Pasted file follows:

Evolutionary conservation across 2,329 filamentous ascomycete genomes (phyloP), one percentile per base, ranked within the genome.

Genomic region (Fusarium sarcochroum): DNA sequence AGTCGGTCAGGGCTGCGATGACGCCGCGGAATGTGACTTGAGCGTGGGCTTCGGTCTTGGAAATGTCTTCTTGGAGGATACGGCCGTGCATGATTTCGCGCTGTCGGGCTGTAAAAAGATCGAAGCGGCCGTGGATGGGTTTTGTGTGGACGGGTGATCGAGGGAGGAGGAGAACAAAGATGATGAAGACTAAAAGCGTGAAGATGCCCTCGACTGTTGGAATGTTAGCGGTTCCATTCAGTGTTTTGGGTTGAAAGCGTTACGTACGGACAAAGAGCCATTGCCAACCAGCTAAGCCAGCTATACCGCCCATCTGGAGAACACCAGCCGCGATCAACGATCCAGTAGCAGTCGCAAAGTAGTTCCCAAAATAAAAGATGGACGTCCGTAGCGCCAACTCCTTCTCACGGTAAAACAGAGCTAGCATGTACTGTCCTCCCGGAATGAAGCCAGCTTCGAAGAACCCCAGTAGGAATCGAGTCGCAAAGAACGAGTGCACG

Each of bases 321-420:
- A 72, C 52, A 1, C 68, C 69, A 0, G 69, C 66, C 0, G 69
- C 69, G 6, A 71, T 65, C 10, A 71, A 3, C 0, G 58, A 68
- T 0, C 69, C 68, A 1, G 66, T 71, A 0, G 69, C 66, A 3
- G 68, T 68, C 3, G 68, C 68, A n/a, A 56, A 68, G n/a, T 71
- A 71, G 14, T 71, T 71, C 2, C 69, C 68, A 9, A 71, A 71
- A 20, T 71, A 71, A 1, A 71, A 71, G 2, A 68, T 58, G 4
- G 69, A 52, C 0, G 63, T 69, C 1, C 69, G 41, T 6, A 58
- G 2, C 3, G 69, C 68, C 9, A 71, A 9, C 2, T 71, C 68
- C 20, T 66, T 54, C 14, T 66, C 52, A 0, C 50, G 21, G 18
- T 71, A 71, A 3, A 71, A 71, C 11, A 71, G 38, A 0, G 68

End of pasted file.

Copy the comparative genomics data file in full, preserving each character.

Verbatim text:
Evolutionary conservation across 2,329 filamentous ascomycete genomes (phyloP), one percentile per base, ranked within the genome.

Genomic region (Fusarium sarcochroum): DNA sequence AGTCGGTCAGGGCTGCGATGACGCCGCGGAATGTGACTTGAGCGTGGGCTTCGGTCTTGGAAATGTCTTCTTGGAGGATACGGCCGTGCATGATTTCGCGCTGTCGGGCTGTAAAAAGATCGAAGCGGCCGTGGATGGGTTTTGTGTGGACGGGTGATCGAGGGAGGAGGAGAACAAAGATGATGAAGACTAAAAGCGTGAAGATGCCCTCGACTGTTGGAATGTTAGCGGTTCCATTCAGTGTTTTGGGTTGAAAGCGTTACGTACGGACAAAGAGCCATTGCCAACCAGCTAAGCCAGCTATACCGCCCATCTGGAGAACACCAGCCGCGATCAACGATCCAGTAGCAGTCGCAAAGTAGTTCCCAAAATAAAAGATGGACGTCCGTAGCGCCAACTCCTTCTCACGGTAAAACAGAGCTAGCATGTACTGTCCTCCCGGAATGAAGCCAGCTTCGAAGAACCCCAGTAGGAATCGAGTCGCAAAGAACGAGTGCACG

Each of bases 321-420:
- A 72, C 52, A 1, C 68, C 69, A 0, G 69, C 66, C 0, G 69
- C 69, G 6, A 71, T 65, C 10, A 71, A 3, C 0, G 58, A 68
- T 0, C 69, C 68, A 1, G 66, T 71, A 0, G 69, C 66, A 3
- G 68, T 68, C 3, G 68, C 68, A n/a, A 56, A 68, G n/a, T 71
- A 71, G 14, T 71, T 71, C 2, C 69, C 68, A 9, A 71, A 71
- A 20, T 71, A 71, A 1, A 71, A 71, G 2, A 68, T 58, G 4
- G 69, A 52, C 0, G 63, T 69, C 1, C 69, G 41, T 6, A 58
- G 2, C 3, G 69, C 68, C 9, A 71, A 9, C 2, T 71, C 68
- C 20, T 66, T 54, C 14, T 66, C 52, A 0, C 50, G 21, G 18
- T 71, A 71, A 3, A 71, A 71, C 11, A 71, G 38, A 0, G 68